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OPINION Limerick hurlers have become true GIANTS of the modern game

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Limerick celebrate their All-Ireland win against Cork. Photo: Harry Murphy/Sportsfile

Limerick celebrate their All-Ireland win against Cork. Photo: Harry Murphy/Sportsfile

 Limerick players show their delight after their back-to-back All-Ireland victory against Cork. Photo: Piaras Ó Mídheach/Sportsfile

Limerick players show their delight after their back-to-back All-Ireland victory against Cork. Photo: Piaras Ó Mídheach/Sportsfile

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Limerick celebrate their All-Ireland win against Cork. Photo: Harry Murphy/Sportsfile

I made an interesting discovery last week.

Under GDPR regulations newspapers are no longer allowed to publish the heights and weights of players in an All-Ireland final.

For decades these biographical details were an integral part of the player profiles which appeared in newspapers on All-Ireland final weekend.

Furthermore, the publication not just of dates of birth but the ages of what are termed an ‘identifiable person’ is also outlawed. If you think I’m joking, then check out Article 4 (1) of the EC General Data Protection Regulations.

Anyway, that’s my excuse for not being able to substantiate my contention that Limerick are the biggest ever team to win either the Liam MacCarthy Cup or the Sam Maguire.

Trust me I have the figures from the 2018 All-Ireland final programme – the new GDPR regulation only came into force the following year. So, I have the statistics to back up my claim – I just cannot share them with you.

Of course, it would be spurious to argue that Limerick’s dominance of hurling – they are the first county to win back-to-back All-Ireland titles since Kilkenny’s last double in 2014-2015 – happened entirely by chance.

Still, it cannot be entirely overlooked that it was a happy coincidence that in a decade when Limerick suffered one agonizing All-Ireland loss to Offaly and later failed to beat 14-man Wexford in another decider, a cohort of male babies, who a quarter of a century later had grown into six-foot-plus men, were born to families with an interest in hurling.

In the hurling hierarchy Limerick are like the fifth Beatle. They consider themselves part of the elite club but in truth they’re not really – at least not since the 1940s.

When the legendary Mick Mackey skippered the Treaty County to the All-Ireland title in 1940 it was their third win in seven seasons and their sixth title in all.

In that year they had already fallen behind the golden trio of Kilkenny (12), Tipperary (12) and Cork (11) and had just drawn level with Dublin in the Roll of Honour.

Since then it has taken Limerick eight decades to reach double figures – they only won the Liam McCarthy once between 1940 and 2018 – that was in 1973.

Dublin have stood still and are still waiting for their first All-Ireland win since 1938. But the big three have disappeared into the distance with Kilkenny out in front on 36, Cork on 30 and Tipperary with 28.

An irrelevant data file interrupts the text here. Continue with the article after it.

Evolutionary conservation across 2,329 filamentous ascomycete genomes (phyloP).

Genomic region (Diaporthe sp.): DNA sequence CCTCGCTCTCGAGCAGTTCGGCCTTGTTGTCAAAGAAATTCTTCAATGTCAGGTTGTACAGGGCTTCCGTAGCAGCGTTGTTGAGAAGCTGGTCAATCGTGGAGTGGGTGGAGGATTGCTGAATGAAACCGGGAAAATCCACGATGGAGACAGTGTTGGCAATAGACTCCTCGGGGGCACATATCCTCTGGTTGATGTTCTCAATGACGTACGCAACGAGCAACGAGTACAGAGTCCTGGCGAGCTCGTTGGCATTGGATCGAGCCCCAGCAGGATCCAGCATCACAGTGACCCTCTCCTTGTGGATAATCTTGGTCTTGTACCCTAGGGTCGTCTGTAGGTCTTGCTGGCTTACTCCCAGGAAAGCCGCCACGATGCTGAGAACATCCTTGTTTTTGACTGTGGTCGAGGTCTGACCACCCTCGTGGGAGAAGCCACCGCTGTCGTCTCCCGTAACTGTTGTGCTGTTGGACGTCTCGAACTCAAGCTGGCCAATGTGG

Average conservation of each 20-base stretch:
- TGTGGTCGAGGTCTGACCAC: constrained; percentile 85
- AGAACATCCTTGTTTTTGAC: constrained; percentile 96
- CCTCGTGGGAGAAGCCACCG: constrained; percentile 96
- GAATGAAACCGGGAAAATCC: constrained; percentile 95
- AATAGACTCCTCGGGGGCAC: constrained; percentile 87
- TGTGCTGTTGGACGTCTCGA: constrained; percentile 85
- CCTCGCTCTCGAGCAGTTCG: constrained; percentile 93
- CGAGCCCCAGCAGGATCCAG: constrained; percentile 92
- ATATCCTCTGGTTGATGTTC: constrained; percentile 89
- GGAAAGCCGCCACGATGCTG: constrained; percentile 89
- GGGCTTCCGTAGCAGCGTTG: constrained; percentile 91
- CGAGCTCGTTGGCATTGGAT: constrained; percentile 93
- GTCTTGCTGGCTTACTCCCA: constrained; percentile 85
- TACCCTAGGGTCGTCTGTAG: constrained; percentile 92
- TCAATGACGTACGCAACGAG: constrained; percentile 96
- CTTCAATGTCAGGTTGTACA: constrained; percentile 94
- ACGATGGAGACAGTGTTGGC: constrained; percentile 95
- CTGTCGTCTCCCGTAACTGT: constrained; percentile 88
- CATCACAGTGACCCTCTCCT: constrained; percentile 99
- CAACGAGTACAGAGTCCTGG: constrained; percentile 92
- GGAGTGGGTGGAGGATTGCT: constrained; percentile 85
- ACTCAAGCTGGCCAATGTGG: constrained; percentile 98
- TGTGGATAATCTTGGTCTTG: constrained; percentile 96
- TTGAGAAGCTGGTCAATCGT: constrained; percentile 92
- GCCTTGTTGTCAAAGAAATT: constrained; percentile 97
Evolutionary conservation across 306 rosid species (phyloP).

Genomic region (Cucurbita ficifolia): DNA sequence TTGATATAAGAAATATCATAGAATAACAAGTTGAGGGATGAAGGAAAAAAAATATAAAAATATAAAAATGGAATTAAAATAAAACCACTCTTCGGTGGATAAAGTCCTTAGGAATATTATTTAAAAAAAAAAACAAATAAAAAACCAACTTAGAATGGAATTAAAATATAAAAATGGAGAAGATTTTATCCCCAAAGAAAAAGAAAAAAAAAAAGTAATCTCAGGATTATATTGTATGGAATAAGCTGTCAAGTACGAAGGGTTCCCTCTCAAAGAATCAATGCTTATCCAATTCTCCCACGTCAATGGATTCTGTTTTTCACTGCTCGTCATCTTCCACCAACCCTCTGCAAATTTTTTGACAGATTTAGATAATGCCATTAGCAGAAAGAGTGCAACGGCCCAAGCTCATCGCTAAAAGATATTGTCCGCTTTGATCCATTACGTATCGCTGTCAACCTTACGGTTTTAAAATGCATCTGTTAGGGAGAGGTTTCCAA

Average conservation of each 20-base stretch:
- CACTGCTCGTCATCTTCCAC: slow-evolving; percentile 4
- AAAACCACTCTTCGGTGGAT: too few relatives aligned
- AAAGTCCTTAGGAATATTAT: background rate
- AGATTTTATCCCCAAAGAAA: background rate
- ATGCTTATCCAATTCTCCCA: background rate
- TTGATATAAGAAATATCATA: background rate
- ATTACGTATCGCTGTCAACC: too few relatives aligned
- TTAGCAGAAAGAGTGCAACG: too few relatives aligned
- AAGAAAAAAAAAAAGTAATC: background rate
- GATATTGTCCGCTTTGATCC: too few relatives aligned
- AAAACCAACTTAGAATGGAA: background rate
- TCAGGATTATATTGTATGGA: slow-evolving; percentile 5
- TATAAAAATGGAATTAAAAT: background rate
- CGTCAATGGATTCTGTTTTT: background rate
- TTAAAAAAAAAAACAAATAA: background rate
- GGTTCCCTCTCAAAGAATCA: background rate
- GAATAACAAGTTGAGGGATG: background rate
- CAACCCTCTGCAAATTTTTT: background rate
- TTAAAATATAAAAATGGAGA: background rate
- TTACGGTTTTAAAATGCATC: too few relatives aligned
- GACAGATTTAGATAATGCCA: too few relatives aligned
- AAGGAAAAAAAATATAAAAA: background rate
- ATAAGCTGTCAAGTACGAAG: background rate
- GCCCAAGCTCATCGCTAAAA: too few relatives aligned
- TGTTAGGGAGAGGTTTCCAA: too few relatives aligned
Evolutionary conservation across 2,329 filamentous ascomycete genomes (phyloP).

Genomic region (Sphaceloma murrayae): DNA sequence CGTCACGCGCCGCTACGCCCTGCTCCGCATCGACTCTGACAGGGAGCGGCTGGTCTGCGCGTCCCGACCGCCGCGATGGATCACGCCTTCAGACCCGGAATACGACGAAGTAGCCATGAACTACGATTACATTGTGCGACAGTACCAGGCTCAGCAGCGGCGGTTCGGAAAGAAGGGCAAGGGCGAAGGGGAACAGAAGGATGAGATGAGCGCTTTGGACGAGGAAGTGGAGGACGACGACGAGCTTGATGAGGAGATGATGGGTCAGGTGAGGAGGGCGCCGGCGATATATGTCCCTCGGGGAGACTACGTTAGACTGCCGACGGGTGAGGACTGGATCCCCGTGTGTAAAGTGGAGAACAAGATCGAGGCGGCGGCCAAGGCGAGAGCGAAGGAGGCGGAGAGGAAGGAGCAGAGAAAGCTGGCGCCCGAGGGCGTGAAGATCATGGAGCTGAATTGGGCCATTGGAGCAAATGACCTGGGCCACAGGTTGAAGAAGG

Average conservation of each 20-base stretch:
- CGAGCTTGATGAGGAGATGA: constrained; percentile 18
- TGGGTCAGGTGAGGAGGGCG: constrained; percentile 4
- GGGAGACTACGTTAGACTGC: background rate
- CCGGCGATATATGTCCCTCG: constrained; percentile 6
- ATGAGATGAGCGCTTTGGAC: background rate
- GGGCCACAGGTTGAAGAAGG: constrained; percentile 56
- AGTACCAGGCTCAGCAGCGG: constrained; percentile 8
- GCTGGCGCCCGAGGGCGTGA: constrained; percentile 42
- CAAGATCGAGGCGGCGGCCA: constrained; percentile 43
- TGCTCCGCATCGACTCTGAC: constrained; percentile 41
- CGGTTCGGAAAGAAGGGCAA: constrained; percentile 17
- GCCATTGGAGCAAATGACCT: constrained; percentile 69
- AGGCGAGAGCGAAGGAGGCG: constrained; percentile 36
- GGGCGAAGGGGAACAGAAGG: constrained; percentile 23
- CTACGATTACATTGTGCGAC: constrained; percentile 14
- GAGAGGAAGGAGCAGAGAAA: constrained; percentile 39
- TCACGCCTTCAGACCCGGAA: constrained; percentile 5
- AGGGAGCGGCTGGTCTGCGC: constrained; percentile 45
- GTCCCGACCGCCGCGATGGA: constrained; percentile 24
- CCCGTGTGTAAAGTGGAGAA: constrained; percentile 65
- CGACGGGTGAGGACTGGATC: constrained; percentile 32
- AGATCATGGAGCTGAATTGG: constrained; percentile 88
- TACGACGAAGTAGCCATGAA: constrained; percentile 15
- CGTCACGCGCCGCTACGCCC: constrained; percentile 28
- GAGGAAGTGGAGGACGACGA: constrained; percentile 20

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 Limerick players show their delight after their back-to-back All-Ireland victory against Cork. Photo: Piaras Ó Mídheach/Sportsfile

Limerick players show their delight after their back-to-back All-Ireland victory against Cork. Photo: Piaras Ó Mídheach/Sportsfile

Limerick players show their delight after their back-to-back All-Ireland victory against Cork. Photo: Piaras Ó Mídheach/Sportsfile

Before we get fixated on whether Limerick win the three, four or five in a row, we ought to celebrate what they achieved in Croke Park last Sunday.

Years ago, a coach once suggested that in an All-Ireland final a third of the team will play out of their skin; five will be do ok and five won’t perform on the day.

Limerick didn’t adhere to that rule last weekend. Uniquely, their starting 15 all won their individual battles.

For Cork the outcome was complete carnage on a scale which nobody had envisaged. Perhaps I’m in a minority but I believe their so-called Corkness didn’t help their cause.

Their backroom team is filled with men who have distinguished themselves both as players and coaches, but collectively they had a complete meltdown.

Perhaps it was unintentional, but they gave the impression that they were going to set out their stall and let Limerick worry about them rather than design a game-plan which took cognisance of Limerick’s assets.

How they didn’t designate one player to sacrifice his game and spend the afternoon getting close up and personal with Cian Lynch is beyond belief.

Though it is doubtful whether such a move would have changed the final result, at least the second half wouldn’t have turned into a long yawn for neutral fans.

Still, it’s a joy to see Limerick operate their triangles on the field. It’s as close to total hurling 21st century style as we are ever likely to see.

Their coach Paul Kinnerk is hurling’s version of the famous Dutch football coach Rinus Michels. But unlike Holland who were beaten in successive World Cup finals in the 1970s, Limerick reached the Promised Land.

Kinnerk has now four Liam MacCarthy wins on the CV – he was involved with Clare when they won the 2013 title, having outsmarted Limerick in the semi-final.

John Kiely was a Limerick selector that day and one suspects the steely determination he brings to the Limerick set-up was forged when Limerick were beaten in both the 2013 and 2019 All-Ireland semi-finals.

These are heady times for fans of Limerick.

But the rest of us should live in the moment and enjoy watching their brand of total hurling – even if it is reinforced with steel.

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